Osborn wave


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Osborn wave

an abnormal upward deflection in the electrocardiogram (ECG) occurring at the junction of the QRS complex and the S-T segment. It is often found in ECGs of patients with moderate hypothermia and becomes more pronounced as body temperature declines. Also called J wave.
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Osborn wave
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The physiologic effect of hypothermia on ECG is known as Osborn wave that was firstly described by Joseph Osborn in 1953 (1).
The J-wave or Osborn wave (after Osborn's work into the mechanisms of this electrocardiographic change in the early 1950s (1)) is a prominent positive deflection in the terminal portion of the QRS complex.
Hypothermia causes asymmetric distortion of the earliest phase of membrane repolarization between the epicardium and endocardium, manifested as J-wave or Osborn wave.
A brief discussion is included about the electrophysiologic mechanisms of Osborn waves, the differential diagnosis of this electrocardiographic finding as well as other findings described in patients with hypothermia.
Key Words: hypothermia, Osborn waves, J waves, sepsis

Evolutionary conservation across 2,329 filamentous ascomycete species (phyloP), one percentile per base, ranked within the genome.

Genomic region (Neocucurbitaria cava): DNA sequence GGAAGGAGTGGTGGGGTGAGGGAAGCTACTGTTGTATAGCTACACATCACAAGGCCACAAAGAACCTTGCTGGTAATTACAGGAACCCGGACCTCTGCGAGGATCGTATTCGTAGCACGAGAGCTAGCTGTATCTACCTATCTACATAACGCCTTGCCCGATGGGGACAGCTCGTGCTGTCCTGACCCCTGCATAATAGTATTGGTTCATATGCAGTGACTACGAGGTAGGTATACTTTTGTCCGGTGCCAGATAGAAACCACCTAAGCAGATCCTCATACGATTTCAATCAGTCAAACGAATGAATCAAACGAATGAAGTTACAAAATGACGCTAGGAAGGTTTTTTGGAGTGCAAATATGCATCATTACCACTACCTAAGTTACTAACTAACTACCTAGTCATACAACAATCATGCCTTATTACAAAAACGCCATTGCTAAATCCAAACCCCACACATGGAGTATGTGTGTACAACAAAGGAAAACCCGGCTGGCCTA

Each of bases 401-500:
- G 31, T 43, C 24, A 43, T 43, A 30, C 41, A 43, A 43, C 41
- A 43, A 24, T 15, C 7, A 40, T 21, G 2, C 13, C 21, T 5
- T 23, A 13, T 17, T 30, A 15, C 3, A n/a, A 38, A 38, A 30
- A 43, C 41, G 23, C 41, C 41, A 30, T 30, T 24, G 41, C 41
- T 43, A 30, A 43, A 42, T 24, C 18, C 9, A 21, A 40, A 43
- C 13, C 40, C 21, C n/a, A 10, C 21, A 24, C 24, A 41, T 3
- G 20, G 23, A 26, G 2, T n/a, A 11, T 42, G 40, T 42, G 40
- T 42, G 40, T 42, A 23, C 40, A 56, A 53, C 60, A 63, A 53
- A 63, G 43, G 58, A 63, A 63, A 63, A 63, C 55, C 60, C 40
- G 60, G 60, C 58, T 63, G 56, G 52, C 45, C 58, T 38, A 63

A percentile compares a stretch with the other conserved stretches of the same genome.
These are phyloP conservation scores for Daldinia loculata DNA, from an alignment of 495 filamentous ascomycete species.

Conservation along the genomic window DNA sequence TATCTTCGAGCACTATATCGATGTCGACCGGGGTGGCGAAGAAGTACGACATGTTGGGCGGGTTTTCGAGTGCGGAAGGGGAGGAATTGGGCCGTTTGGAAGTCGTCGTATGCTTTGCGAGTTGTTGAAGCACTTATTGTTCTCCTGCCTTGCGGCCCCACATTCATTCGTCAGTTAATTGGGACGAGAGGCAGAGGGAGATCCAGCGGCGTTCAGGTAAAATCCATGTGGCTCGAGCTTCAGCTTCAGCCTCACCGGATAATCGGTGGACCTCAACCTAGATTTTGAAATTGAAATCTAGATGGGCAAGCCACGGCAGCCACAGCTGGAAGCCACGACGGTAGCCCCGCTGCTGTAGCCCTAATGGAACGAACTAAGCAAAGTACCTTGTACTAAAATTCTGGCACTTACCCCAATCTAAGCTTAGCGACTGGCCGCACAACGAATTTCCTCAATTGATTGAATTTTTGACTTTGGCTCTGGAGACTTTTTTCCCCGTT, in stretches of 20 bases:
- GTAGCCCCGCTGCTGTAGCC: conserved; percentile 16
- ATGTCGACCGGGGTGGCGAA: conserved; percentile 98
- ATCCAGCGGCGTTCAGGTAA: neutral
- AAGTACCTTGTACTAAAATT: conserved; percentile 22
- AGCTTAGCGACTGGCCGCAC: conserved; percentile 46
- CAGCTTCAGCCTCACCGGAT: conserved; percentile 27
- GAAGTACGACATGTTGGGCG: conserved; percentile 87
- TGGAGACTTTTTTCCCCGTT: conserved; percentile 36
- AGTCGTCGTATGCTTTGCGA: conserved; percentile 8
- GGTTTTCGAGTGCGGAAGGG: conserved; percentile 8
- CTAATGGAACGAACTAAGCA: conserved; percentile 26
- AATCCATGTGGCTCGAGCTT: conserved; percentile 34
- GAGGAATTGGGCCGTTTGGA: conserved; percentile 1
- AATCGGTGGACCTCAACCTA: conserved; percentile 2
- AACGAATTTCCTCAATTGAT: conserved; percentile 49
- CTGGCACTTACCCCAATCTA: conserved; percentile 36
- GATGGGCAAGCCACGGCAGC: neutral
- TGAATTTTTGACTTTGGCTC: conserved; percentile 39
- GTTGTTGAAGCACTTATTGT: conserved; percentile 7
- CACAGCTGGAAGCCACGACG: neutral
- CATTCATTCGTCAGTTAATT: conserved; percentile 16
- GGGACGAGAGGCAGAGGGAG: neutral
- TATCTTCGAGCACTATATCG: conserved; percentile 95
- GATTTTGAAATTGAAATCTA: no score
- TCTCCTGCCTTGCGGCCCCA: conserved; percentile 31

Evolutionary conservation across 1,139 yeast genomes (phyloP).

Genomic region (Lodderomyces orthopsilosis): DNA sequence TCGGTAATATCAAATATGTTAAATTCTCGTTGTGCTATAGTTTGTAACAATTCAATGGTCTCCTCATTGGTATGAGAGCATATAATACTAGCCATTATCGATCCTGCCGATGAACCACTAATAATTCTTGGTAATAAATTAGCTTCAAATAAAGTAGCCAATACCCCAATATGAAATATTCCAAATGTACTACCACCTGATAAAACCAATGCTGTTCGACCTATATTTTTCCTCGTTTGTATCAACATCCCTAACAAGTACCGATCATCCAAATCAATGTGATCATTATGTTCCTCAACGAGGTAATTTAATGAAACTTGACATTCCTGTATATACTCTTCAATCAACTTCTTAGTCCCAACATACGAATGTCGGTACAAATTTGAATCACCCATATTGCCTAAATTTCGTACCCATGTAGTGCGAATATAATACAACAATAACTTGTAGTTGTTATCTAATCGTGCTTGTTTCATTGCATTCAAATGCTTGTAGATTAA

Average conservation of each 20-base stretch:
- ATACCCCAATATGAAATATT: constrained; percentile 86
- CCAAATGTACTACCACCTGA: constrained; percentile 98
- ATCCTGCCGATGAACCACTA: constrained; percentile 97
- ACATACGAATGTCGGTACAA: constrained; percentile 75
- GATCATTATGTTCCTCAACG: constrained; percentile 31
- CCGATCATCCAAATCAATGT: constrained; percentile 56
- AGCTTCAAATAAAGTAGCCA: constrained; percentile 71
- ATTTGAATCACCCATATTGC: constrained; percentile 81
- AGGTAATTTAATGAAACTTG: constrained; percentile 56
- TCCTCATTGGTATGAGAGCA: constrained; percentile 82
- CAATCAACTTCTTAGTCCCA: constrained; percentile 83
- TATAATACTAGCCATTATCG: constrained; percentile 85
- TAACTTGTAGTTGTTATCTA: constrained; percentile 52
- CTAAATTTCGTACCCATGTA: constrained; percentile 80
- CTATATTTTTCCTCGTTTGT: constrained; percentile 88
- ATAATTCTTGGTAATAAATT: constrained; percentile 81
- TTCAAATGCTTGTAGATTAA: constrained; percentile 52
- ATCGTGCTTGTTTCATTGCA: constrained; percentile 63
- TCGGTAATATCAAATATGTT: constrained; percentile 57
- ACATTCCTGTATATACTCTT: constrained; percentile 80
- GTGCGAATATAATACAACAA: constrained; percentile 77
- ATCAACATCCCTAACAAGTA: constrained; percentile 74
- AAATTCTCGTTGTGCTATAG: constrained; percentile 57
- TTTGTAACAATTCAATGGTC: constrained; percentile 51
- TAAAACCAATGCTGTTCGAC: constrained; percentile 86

The initial electrocardiogram revealed prominent Osborn waves as well as other findings characteristic of hypothermia, including sinus bradycardia and prolonged PR, QRS and corrected QT intervals.
Osborn waves usually occur in patients with core temperatures of less than 90[degrees]F (32[degrees]C) and their size generally correlates inversely with the body temperature.
Furthermore, rewarming is associated with proportional improvement of the initial Osborn waves and the conduction abnormalities.
J wave, which is also known as Osborn wave, is formed by a transmyocardial gradient and this heterogeneity often lays the ground for arrhythmia.
J waves, so called because of their location at the junction of the QRS complex and the ST segment, are common (3, 4), may be large in early repolarization, and reach their greatest size in hypothermia, when they are called Osborn waves.
Osborn waves associated with ventricular fibrillation in a patient with vasospastic angina.